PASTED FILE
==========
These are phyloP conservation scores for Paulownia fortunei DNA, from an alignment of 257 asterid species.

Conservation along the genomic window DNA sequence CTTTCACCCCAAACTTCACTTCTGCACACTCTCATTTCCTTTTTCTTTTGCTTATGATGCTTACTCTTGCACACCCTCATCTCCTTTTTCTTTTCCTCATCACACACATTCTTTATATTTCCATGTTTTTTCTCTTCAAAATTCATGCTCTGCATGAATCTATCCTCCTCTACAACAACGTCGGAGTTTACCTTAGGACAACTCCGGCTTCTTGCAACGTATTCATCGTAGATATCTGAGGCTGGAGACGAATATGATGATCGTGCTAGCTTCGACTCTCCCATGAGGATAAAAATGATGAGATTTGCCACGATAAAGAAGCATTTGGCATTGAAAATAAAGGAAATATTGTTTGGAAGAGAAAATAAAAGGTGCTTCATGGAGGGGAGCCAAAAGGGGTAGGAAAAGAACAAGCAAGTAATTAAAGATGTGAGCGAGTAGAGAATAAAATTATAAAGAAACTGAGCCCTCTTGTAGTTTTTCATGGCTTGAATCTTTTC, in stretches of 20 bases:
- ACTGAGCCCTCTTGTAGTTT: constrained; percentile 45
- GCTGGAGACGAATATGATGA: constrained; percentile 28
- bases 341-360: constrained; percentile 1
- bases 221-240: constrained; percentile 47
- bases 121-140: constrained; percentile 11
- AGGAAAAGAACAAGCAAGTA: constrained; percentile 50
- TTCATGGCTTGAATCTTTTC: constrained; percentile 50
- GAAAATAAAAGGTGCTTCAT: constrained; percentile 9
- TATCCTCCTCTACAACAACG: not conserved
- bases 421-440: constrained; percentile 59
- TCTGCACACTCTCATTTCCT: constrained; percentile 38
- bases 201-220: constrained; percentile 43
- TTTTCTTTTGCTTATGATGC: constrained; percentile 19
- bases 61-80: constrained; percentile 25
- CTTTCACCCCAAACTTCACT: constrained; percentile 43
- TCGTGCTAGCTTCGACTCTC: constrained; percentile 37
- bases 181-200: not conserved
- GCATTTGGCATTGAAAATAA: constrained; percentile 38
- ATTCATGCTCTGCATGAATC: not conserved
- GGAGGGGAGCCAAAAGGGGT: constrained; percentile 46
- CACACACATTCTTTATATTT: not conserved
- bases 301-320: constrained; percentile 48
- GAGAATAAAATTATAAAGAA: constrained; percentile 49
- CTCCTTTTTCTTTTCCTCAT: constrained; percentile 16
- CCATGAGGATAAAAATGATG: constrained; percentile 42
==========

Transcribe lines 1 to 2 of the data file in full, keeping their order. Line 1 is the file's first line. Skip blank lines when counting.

These are phyloP conservation scores for Paulownia fortunei DNA, from an alignment of 257 asterid species.

Conservation along the genomic window DNA sequence CTTTCACCCCAAACTTCACTTCTGCACACTCTCATTTCCTTTTTCTTTTGCTTATGATGCTTACTCTTGCACACCCTCATCTCCTTTTTCTTTTCCTCATCACACACATTCTTTATATTTCCATGTTTTTTCTCTTCAAAATTCATGCTCTGCATGAATCTATCCTCCTCTACAACAACGTCGGAGTTTACCTTAGGACAACTCCGGCTTCTTGCAACGTATTCATCGTAGATATCTGAGGCTGGAGACGAATATGATGATCGTGCTAGCTTCGACTCTCCCATGAGGATAAAAATGATGAGATTTGCCACGATAAAGAAGCATTTGGCATTGAAAATAAAGGAAATATTGTTTGGAAGAGAAAATAAAAGGTGCTTCATGGAGGGGAGCCAAAAGGGGTAGGAAAAGAACAAGCAAGTAATTAAAGATGTGAGCGAGTAGAGAATAAAATTATAAAGAAACTGAGCCCTCTTGTAGTTTTTCATGGCTTGAATCTTTTC, in stretches of 20 bases: